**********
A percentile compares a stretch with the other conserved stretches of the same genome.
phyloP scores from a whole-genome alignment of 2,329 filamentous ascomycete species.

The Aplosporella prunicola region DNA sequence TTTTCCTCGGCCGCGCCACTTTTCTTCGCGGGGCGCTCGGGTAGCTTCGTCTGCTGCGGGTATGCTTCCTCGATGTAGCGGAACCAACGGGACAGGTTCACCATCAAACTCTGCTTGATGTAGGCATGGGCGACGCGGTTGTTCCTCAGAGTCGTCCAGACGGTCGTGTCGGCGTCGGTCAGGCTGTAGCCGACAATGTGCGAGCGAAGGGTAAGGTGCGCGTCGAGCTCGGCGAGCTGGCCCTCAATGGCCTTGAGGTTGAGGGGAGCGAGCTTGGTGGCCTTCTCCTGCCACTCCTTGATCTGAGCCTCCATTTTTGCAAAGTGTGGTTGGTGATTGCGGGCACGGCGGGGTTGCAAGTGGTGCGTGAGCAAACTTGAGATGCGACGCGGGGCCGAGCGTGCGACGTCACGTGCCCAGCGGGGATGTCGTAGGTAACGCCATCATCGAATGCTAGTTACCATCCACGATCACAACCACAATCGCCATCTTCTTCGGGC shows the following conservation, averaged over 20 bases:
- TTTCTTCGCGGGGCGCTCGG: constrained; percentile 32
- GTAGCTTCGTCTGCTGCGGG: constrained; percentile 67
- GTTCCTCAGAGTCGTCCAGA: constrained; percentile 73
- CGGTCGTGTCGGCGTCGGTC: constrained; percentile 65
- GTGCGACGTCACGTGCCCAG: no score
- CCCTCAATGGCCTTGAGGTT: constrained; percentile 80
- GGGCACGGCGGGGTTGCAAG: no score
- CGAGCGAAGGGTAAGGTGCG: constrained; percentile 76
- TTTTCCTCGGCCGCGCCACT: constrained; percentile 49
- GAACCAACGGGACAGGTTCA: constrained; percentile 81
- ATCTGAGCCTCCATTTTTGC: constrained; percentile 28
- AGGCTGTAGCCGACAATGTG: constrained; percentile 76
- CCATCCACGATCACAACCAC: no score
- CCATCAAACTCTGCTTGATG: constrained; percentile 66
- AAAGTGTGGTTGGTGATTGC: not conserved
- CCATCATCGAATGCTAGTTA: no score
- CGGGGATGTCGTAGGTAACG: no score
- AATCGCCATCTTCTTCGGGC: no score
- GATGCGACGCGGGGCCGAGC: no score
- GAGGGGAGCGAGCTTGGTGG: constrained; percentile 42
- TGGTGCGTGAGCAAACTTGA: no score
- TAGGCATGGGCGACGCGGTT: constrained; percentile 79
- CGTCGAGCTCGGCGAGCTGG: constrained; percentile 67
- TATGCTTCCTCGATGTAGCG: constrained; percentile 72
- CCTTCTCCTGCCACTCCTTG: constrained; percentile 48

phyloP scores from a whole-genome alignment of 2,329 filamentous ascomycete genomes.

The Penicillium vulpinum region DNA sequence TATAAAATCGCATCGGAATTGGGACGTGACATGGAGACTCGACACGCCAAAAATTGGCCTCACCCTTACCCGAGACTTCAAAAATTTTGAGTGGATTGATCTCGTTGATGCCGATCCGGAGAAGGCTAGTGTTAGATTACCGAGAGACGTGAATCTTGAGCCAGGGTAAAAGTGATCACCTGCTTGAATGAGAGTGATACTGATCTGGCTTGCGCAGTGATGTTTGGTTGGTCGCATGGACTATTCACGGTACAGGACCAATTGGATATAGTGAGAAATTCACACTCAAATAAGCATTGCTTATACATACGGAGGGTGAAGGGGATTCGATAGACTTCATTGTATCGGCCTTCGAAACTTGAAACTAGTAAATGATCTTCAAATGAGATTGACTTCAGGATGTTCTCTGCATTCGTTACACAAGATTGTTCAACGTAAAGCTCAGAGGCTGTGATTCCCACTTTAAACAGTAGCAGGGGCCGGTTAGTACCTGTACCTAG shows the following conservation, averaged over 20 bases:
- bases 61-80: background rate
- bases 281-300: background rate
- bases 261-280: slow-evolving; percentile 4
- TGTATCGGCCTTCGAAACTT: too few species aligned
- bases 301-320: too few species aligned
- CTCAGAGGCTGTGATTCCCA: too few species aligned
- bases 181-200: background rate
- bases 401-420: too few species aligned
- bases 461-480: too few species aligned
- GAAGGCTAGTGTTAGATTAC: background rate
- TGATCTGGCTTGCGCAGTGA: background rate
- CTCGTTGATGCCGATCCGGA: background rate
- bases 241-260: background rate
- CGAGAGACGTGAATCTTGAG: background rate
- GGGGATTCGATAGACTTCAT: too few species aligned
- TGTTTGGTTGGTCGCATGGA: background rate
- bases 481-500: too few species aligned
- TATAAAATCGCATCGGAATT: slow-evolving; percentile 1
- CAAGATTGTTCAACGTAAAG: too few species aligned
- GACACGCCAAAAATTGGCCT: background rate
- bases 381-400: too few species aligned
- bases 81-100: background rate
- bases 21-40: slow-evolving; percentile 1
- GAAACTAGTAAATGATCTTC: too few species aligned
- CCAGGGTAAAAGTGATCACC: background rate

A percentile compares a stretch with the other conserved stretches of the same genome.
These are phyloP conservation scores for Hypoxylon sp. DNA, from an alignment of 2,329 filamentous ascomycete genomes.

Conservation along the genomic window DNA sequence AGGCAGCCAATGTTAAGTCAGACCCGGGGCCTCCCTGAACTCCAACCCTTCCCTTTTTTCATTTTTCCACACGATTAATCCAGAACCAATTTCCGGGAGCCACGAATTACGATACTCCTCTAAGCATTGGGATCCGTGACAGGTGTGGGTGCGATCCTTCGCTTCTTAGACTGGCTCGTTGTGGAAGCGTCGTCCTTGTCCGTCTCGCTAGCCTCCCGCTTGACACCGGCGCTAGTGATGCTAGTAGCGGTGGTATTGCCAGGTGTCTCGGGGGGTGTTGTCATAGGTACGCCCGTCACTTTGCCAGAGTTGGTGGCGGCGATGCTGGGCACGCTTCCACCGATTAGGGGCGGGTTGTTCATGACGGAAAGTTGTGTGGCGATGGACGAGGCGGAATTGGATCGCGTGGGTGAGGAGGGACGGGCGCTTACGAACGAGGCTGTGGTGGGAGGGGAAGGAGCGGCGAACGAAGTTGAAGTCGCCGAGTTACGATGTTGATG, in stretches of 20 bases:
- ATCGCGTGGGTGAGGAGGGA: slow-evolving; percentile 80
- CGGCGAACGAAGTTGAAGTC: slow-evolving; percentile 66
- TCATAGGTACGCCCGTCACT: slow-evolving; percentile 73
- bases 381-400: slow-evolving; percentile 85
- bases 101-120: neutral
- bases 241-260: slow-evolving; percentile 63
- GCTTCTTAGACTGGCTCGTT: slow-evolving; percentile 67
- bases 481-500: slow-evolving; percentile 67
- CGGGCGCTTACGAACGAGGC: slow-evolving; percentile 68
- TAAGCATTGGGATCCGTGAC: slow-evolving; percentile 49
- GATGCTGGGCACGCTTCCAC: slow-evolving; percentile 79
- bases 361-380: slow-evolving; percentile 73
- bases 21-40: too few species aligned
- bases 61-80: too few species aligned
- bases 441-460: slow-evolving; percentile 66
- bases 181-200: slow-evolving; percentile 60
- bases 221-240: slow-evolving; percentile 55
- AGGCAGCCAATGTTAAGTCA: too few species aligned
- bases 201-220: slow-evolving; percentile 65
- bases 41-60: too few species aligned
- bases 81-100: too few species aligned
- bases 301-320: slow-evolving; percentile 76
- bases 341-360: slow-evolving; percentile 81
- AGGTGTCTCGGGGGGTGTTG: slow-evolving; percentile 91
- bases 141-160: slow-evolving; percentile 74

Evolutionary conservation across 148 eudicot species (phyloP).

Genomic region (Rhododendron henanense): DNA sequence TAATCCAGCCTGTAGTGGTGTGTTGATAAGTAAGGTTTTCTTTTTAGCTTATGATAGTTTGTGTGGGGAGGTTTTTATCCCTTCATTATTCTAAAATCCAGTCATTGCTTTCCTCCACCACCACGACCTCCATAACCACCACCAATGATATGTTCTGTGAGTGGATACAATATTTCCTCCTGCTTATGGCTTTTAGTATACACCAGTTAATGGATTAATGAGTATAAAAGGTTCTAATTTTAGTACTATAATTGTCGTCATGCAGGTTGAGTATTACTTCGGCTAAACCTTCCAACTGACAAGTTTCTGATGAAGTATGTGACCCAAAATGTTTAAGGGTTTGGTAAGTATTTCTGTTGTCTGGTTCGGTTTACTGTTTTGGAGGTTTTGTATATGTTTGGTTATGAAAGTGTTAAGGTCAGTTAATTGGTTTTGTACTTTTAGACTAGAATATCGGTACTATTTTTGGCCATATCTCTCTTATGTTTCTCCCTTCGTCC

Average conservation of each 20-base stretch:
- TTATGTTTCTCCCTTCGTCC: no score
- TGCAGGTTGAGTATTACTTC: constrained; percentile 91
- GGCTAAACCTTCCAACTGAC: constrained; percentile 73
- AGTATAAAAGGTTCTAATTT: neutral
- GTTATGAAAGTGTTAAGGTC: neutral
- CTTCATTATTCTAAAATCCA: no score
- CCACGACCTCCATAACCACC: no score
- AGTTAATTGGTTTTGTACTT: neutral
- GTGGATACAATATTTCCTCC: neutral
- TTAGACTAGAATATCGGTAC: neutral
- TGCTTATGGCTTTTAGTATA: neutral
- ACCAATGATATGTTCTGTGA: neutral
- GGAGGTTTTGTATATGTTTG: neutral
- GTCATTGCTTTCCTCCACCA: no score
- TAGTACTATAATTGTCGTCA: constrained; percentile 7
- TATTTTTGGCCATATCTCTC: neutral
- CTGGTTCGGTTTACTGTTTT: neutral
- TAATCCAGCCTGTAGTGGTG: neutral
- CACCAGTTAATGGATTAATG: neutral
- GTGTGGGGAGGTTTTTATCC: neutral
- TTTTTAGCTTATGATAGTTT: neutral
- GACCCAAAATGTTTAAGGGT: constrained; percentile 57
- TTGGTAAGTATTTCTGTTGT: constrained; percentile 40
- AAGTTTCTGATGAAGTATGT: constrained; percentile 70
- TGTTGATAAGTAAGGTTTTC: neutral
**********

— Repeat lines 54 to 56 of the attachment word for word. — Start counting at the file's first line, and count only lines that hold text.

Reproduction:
- GAAACTAGTAAATGATCTTC: too few species aligned
- CCAGGGTAAAAGTGATCACC: background rate

A percentile compares a stretch with the other conserved stretches of the same genome.